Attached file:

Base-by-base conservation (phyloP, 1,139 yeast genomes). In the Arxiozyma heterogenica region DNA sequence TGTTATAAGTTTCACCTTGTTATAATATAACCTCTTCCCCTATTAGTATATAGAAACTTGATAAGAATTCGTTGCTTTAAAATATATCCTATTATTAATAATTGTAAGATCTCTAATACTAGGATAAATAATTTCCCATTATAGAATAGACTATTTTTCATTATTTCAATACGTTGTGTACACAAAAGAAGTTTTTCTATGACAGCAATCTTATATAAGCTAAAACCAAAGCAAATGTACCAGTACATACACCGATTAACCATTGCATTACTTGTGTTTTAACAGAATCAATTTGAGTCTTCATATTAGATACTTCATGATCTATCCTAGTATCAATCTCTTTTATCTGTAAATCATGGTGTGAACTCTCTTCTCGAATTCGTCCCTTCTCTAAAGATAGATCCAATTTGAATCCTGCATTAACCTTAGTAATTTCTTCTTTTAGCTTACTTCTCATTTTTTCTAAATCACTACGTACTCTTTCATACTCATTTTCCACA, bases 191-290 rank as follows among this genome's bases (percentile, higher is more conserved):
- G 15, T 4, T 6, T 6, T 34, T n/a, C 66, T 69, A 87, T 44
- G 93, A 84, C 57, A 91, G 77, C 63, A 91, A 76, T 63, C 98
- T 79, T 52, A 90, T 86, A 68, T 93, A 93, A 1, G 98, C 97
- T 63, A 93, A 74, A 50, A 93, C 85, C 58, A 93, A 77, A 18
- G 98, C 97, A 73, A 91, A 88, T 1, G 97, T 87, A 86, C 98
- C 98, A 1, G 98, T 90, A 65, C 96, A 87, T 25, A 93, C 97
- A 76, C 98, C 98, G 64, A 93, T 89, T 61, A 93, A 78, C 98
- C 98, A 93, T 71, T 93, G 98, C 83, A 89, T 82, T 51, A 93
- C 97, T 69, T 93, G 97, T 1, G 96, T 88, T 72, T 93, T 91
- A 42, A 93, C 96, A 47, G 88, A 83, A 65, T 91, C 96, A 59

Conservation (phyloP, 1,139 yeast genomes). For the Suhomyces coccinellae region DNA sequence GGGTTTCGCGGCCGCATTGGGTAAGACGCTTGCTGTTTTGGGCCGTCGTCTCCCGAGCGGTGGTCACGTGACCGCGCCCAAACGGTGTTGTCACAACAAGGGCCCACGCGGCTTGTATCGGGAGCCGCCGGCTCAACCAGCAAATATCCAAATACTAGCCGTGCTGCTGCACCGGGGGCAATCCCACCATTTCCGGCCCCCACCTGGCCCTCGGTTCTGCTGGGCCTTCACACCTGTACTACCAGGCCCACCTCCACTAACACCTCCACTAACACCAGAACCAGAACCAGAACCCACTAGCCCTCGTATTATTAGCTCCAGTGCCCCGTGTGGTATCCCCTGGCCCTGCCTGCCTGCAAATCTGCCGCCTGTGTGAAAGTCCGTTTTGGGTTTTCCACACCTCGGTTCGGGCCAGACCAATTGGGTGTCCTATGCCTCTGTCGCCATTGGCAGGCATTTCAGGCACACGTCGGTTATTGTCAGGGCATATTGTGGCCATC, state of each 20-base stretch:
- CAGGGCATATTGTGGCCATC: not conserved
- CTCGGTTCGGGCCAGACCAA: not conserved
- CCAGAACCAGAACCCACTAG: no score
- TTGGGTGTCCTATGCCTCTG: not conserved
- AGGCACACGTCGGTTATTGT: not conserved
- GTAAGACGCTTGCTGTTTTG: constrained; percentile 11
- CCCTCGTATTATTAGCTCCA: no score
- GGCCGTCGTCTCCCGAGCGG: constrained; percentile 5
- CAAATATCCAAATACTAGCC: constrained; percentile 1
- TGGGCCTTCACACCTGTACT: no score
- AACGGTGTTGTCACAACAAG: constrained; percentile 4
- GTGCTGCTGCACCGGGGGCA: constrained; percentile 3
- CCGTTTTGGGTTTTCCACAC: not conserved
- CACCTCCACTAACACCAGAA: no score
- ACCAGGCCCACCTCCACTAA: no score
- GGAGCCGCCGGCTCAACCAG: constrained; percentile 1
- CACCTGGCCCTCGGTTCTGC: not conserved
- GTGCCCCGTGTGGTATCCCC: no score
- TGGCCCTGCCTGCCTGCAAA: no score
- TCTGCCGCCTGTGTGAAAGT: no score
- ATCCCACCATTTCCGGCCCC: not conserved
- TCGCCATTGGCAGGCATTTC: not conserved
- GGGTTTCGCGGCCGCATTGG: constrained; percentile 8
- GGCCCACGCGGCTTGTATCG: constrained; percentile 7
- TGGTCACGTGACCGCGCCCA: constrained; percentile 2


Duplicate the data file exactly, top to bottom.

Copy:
Base-by-base conservation (phyloP, 1,139 yeast genomes). In the Arxiozyma heterogenica region DNA sequence TGTTATAAGTTTCACCTTGTTATAATATAACCTCTTCCCCTATTAGTATATAGAAACTTGATAAGAATTCGTTGCTTTAAAATATATCCTATTATTAATAATTGTAAGATCTCTAATACTAGGATAAATAATTTCCCATTATAGAATAGACTATTTTTCATTATTTCAATACGTTGTGTACACAAAAGAAGTTTTTCTATGACAGCAATCTTATATAAGCTAAAACCAAAGCAAATGTACCAGTACATACACCGATTAACCATTGCATTACTTGTGTTTTAACAGAATCAATTTGAGTCTTCATATTAGATACTTCATGATCTATCCTAGTATCAATCTCTTTTATCTGTAAATCATGGTGTGAACTCTCTTCTCGAATTCGTCCCTTCTCTAAAGATAGATCCAATTTGAATCCTGCATTAACCTTAGTAATTTCTTCTTTTAGCTTACTTCTCATTTTTTCTAAATCACTACGTACTCTTTCATACTCATTTTCCACA, bases 191-290 rank as follows among this genome's bases (percentile, higher is more conserved):
- G 15, T 4, T 6, T 6, T 34, T n/a, C 66, T 69, A 87, T 44
- G 93, A 84, C 57, A 91, G 77, C 63, A 91, A 76, T 63, C 98
- T 79, T 52, A 90, T 86, A 68, T 93, A 93, A 1, G 98, C 97
- T 63, A 93, A 74, A 50, A 93, C 85, C 58, A 93, A 77, A 18
- G 98, C 97, A 73, A 91, A 88, T 1, G 97, T 87, A 86, C 98
- C 98, A 1, G 98, T 90, A 65, C 96, A 87, T 25, A 93, C 97
- A 76, C 98, C 98, G 64, A 93, T 89, T 61, A 93, A 78, C 98
- C 98, A 93, T 71, T 93, G 98, C 83, A 89, T 82, T 51, A 93
- C 97, T 69, T 93, G 97, T 1, G 96, T 88, T 72, T 93, T 91
- A 42, A 93, C 96, A 47, G 88, A 83, A 65, T 91, C 96, A 59

Conservation (phyloP, 1,139 yeast genomes). For the Suhomyces coccinellae region DNA sequence GGGTTTCGCGGCCGCATTGGGTAAGACGCTTGCTGTTTTGGGCCGTCGTCTCCCGAGCGGTGGTCACGTGACCGCGCCCAAACGGTGTTGTCACAACAAGGGCCCACGCGGCTTGTATCGGGAGCCGCCGGCTCAACCAGCAAATATCCAAATACTAGCCGTGCTGCTGCACCGGGGGCAATCCCACCATTTCCGGCCCCCACCTGGCCCTCGGTTCTGCTGGGCCTTCACACCTGTACTACCAGGCCCACCTCCACTAACACCTCCACTAACACCAGAACCAGAACCAGAACCCACTAGCCCTCGTATTATTAGCTCCAGTGCCCCGTGTGGTATCCCCTGGCCCTGCCTGCCTGCAAATCTGCCGCCTGTGTGAAAGTCCGTTTTGGGTTTTCCACACCTCGGTTCGGGCCAGACCAATTGGGTGTCCTATGCCTCTGTCGCCATTGGCAGGCATTTCAGGCACACGTCGGTTATTGTCAGGGCATATTGTGGCCATC, state of each 20-base stretch:
- CAGGGCATATTGTGGCCATC: not conserved
- CTCGGTTCGGGCCAGACCAA: not conserved
- CCAGAACCAGAACCCACTAG: no score
- TTGGGTGTCCTATGCCTCTG: not conserved
- AGGCACACGTCGGTTATTGT: not conserved
- GTAAGACGCTTGCTGTTTTG: constrained; percentile 11
- CCCTCGTATTATTAGCTCCA: no score
- GGCCGTCGTCTCCCGAGCGG: constrained; percentile 5
- CAAATATCCAAATACTAGCC: constrained; percentile 1
- TGGGCCTTCACACCTGTACT: no score
- AACGGTGTTGTCACAACAAG: constrained; percentile 4
- GTGCTGCTGCACCGGGGGCA: constrained; percentile 3
- CCGTTTTGGGTTTTCCACAC: not conserved
- CACCTCCACTAACACCAGAA: no score
- ACCAGGCCCACCTCCACTAA: no score
- GGAGCCGCCGGCTCAACCAG: constrained; percentile 1
- CACCTGGCCCTCGGTTCTGC: not conserved
- GTGCCCCGTGTGGTATCCCC: no score
- TGGCCCTGCCTGCCTGCAAA: no score
- TCTGCCGCCTGTGTGAAAGT: no score
- ATCCCACCATTTCCGGCCCC: not conserved
- TCGCCATTGGCAGGCATTTC: not conserved
- GGGTTTCGCGGCCGCATTGG: constrained; percentile 8
- GGCCCACGCGGCTTGTATCG: constrained; percentile 7
- TGGTCACGTGACCGCGCCCA: constrained; percentile 2